click to enlarge 11 ways to see (or create) art this summer
From Jane Kidd's Curious
June 23 -August 26
Jane Kidd: Curious
Inspired by natural forms and twisting verse (specifically the works of Alice and Wonderland author Lewis Carroll), Jane Kidd’s woven tapestries explore relationships between human and nature. Her colourful textile works often feature fantastical forms—animal, vegetable and mineral (well, mechanical) hybrids, while exploring such issues as GMO farming and human agricultural interventions.
Mount Saint Vincent University Art Gallery, 166 Bedford Highway, free

August 7-18
at All

In this feminist multimedia installation at Anna Leonowens, artists Deirdre Logue and Allyson Mitchell explore an everyday feminist utopia but don’t promise it will all be pretty. Fat, hairy, queer and kitsch are all words thrown around in relation to these artists’ work, and in addition to the video “Hers Is Still a Dank Cave,” the exhibition will feature textiles, wallpaper, photographs and collages, promising a tactile and immersive experience that balances on the line between the charming and the abject.
Anna Leonowens Gallery, 1891 Granville Street, free

To September 3
On the Edge of Modernism: The Group of Seven and Lismer’s Legacy in Nova Scotia
Many of the names in the Art Gallery of Nova Scotia’s blockbuster exhibition will be familiar to viewers: Emily Carr, Lawren Harris and Tom Thompson are just some of the figures in this CanCon hitlist, but what may be surprising is the show’s Nova Scotian connection. In place of familiar and iconic images like the Jack Pine, On the Edge of Modernism offers viewers the chance to get up close and personal with Lismer’s cluttered Ingonish docks, A.Y. Jackson’s snowy view of Halifax Harbour during wartime and J.E.H. MacDonald’s picturesque vista of Petite Rivière. Explore the burgeoning of modernist art in Canada and its impact here in Nova Scotia. [Editor’s note: Mollie Cronin was a co-curator for this exhibit.]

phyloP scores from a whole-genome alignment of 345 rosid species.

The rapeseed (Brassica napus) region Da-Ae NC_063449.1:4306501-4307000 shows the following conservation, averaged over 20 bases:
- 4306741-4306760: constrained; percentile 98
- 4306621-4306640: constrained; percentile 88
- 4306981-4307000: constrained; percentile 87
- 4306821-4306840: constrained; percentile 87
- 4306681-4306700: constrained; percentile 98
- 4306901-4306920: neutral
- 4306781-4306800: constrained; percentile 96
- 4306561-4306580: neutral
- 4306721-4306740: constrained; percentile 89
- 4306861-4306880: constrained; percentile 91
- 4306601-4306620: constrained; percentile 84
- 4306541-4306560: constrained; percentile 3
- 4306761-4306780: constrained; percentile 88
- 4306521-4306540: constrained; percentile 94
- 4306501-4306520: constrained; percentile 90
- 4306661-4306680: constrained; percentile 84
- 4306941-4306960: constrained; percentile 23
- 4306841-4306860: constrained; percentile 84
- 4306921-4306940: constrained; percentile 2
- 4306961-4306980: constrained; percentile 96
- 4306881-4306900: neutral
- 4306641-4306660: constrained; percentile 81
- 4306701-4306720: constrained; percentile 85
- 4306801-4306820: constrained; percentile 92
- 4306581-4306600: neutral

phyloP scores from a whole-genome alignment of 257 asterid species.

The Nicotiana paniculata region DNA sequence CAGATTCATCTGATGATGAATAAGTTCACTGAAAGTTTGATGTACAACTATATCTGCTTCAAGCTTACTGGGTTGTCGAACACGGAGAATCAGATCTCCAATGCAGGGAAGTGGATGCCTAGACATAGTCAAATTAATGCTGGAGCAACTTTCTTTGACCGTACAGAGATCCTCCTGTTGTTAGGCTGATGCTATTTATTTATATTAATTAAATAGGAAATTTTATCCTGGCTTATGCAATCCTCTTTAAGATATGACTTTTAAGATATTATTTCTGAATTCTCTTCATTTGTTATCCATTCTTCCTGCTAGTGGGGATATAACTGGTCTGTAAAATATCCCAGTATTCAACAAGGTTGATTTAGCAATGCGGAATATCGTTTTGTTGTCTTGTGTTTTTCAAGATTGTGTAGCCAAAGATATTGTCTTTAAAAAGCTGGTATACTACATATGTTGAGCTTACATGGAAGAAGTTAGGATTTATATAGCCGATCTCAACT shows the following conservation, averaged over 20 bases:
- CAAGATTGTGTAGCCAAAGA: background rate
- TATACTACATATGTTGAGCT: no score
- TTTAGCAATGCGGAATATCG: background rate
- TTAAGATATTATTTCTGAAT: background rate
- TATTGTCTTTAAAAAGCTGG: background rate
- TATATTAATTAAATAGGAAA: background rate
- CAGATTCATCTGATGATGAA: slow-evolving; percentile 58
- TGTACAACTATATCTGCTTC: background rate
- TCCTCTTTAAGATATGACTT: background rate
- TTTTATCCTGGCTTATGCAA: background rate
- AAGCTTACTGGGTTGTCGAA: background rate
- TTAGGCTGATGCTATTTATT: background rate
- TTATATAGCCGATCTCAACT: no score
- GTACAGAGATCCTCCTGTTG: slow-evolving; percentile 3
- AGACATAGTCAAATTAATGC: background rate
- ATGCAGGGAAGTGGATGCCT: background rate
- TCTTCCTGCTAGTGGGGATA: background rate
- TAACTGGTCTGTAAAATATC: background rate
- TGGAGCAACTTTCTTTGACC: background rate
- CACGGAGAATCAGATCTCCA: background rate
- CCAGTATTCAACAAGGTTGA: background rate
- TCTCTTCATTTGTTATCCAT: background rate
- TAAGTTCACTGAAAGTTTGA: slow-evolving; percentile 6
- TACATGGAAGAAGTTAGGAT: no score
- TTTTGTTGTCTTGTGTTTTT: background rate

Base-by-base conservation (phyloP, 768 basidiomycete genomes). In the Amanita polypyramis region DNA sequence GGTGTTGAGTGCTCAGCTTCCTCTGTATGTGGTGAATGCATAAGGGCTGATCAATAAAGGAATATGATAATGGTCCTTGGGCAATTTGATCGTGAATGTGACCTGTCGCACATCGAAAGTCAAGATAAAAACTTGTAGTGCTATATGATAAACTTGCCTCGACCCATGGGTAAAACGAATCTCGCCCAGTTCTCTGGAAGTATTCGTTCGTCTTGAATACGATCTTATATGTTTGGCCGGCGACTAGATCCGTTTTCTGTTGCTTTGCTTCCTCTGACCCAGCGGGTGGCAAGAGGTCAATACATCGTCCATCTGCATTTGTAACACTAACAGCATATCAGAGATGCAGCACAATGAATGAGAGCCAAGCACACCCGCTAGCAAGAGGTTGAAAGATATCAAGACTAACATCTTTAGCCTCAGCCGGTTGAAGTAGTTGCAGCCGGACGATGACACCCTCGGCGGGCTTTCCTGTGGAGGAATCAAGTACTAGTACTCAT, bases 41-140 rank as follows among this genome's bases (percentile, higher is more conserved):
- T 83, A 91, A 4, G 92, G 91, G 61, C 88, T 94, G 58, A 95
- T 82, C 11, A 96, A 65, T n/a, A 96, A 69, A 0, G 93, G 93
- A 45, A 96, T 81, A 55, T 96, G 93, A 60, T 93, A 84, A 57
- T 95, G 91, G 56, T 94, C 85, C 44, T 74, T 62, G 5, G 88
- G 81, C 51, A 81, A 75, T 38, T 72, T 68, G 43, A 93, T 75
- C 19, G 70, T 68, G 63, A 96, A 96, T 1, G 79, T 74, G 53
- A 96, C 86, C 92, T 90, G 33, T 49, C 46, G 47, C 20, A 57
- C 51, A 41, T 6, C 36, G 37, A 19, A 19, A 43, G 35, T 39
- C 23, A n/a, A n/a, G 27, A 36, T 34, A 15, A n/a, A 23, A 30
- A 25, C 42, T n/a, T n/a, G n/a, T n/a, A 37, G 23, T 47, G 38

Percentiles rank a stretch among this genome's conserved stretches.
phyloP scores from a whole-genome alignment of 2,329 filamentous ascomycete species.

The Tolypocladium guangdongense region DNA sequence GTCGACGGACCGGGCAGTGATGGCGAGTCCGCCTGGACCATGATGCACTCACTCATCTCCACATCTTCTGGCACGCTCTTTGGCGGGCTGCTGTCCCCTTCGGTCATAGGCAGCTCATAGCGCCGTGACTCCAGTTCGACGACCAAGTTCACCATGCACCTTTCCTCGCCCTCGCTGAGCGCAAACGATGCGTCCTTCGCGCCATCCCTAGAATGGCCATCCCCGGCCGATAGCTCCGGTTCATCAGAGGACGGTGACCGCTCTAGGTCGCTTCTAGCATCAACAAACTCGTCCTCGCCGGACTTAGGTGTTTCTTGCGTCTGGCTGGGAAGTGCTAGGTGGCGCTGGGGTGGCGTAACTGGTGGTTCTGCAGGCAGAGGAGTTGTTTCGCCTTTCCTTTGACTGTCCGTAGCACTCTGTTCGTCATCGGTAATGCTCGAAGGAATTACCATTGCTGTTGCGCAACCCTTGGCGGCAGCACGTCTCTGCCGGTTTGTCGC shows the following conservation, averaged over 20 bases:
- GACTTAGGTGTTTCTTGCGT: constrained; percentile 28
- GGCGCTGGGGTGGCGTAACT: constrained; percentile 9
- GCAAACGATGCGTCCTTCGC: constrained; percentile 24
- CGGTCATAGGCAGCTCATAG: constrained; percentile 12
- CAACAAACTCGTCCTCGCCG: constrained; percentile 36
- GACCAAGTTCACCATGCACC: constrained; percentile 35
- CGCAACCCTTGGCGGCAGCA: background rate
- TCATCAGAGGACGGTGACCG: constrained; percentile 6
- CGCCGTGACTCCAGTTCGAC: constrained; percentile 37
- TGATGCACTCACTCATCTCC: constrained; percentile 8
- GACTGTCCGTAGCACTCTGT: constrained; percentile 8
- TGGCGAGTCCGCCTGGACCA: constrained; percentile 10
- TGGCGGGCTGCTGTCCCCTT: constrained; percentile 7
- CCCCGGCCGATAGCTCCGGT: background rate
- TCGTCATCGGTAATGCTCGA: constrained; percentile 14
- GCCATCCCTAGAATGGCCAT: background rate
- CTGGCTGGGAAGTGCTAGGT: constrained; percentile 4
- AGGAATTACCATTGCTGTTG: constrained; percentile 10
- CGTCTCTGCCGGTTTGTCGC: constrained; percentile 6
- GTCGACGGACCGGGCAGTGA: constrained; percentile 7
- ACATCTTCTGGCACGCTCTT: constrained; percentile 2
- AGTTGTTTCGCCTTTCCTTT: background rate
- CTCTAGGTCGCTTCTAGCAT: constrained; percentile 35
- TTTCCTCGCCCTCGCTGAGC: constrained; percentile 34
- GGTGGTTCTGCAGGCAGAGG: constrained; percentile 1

Art Gallery of Nova Scotia, 1723 Hollis Street, admission fees vary (BMO free access, Thursdays 5pm-9pm), daily tours Tuesday to Sunday, 2pm, and Thursday at 2pm and 7pm

Every Wednesday
Life Drawing
Feeling inspired to create something yourself? Check out nude life drawing at Plan B every Wednesday. A fun and relaxed environment for every drawing level, bring your own materials and maybe meet up afterwards at Charlie’s for a beer and a chat.
Plan B Merchants’ Co-Op, 2180 Gottingen Street, 7-9pm, $5

While pride month can often highlight divisions within LGBTQ+ communities, artist Arjun Lal creates work that seeks to bridge some of those gaps. Working with numerous queer flags and symbols, including the rainbow, transgender, intersex and Two-Spirit flags, Lal flips these flags 180 degrees so that their bands line up vertically, creating a spectrum of queer identities that resembles a Guido Molinari-esque abstract painting. This work is currently on display at the Halifax Stanfield airport, alongside as work by several other NSCAD graduates, and serves as a welcome sign to queer visitors to the city.
Halifax Stanfield International Airport, 1 Bell Boulevard, Enfield

click to enlarge 11 ways to see (or create) art this summer
Emily Blair Wareham via Studio 21

Support The Coast

At a time when the city needs local coverage more than ever, we’re asking for your help to support independent journalism. We are committed as always to providing free access to readers, particularly as we confront the impact of COVID-19 in Halifax and beyond.

Read more about the work we do here, or consider making a donation. Thank you for your support!

Comments (0)

Add a comment

Add a Comment